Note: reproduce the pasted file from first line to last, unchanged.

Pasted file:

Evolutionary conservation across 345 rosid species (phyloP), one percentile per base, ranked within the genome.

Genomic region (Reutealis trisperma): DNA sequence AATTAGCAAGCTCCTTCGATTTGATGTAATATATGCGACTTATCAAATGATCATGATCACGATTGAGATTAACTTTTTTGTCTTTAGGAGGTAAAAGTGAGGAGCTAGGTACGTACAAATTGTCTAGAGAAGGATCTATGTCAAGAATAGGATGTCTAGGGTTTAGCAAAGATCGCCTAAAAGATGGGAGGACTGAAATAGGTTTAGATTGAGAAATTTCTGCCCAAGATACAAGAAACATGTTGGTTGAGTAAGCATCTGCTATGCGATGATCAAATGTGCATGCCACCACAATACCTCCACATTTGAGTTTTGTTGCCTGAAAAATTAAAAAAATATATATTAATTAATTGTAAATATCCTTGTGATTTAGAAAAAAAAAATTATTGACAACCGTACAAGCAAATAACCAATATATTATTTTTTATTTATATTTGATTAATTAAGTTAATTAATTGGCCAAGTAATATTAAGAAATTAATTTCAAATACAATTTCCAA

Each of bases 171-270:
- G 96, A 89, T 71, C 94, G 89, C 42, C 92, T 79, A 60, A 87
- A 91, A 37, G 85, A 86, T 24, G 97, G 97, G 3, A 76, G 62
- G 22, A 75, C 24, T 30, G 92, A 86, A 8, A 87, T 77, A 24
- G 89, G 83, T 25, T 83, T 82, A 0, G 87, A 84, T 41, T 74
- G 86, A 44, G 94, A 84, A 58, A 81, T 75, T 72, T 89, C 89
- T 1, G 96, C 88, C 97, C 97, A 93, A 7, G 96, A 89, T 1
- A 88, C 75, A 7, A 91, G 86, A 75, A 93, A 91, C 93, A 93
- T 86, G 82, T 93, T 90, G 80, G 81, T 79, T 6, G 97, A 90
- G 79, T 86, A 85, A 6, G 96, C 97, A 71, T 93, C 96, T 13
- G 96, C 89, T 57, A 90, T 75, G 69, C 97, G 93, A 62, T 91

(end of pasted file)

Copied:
Evolutionary conservation across 345 rosid species (phyloP), one percentile per base, ranked within the genome.

Genomic region (Reutealis trisperma): DNA sequence AATTAGCAAGCTCCTTCGATTTGATGTAATATATGCGACTTATCAAATGATCATGATCACGATTGAGATTAACTTTTTTGTCTTTAGGAGGTAAAAGTGAGGAGCTAGGTACGTACAAATTGTCTAGAGAAGGATCTATGTCAAGAATAGGATGTCTAGGGTTTAGCAAAGATCGCCTAAAAGATGGGAGGACTGAAATAGGTTTAGATTGAGAAATTTCTGCCCAAGATACAAGAAACATGTTGGTTGAGTAAGCATCTGCTATGCGATGATCAAATGTGCATGCCACCACAATACCTCCACATTTGAGTTTTGTTGCCTGAAAAATTAAAAAAATATATATTAATTAATTGTAAATATCCTTGTGATTTAGAAAAAAAAAATTATTGACAACCGTACAAGCAAATAACCAATATATTATTTTTTATTTATATTTGATTAATTAAGTTAATTAATTGGCCAAGTAATATTAAGAAATTAATTTCAAATACAATTTCCAA

Each of bases 171-270:
- G 96, A 89, T 71, C 94, G 89, C 42, C 92, T 79, A 60, A 87
- A 91, A 37, G 85, A 86, T 24, G 97, G 97, G 3, A 76, G 62
- G 22, A 75, C 24, T 30, G 92, A 86, A 8, A 87, T 77, A 24
- G 89, G 83, T 25, T 83, T 82, A 0, G 87, A 84, T 41, T 74
- G 86, A 44, G 94, A 84, A 58, A 81, T 75, T 72, T 89, C 89
- T 1, G 96, C 88, C 97, C 97, A 93, A 7, G 96, A 89, T 1
- A 88, C 75, A 7, A 91, G 86, A 75, A 93, A 91, C 93, A 93
- T 86, G 82, T 93, T 90, G 80, G 81, T 79, T 6, G 97, A 90
- G 79, T 86, A 85, A 6, G 96, C 97, A 71, T 93, C 96, T 13
- G 96, C 89, T 57, A 90, T 75, G 69, C 97, G 93, A 62, T 91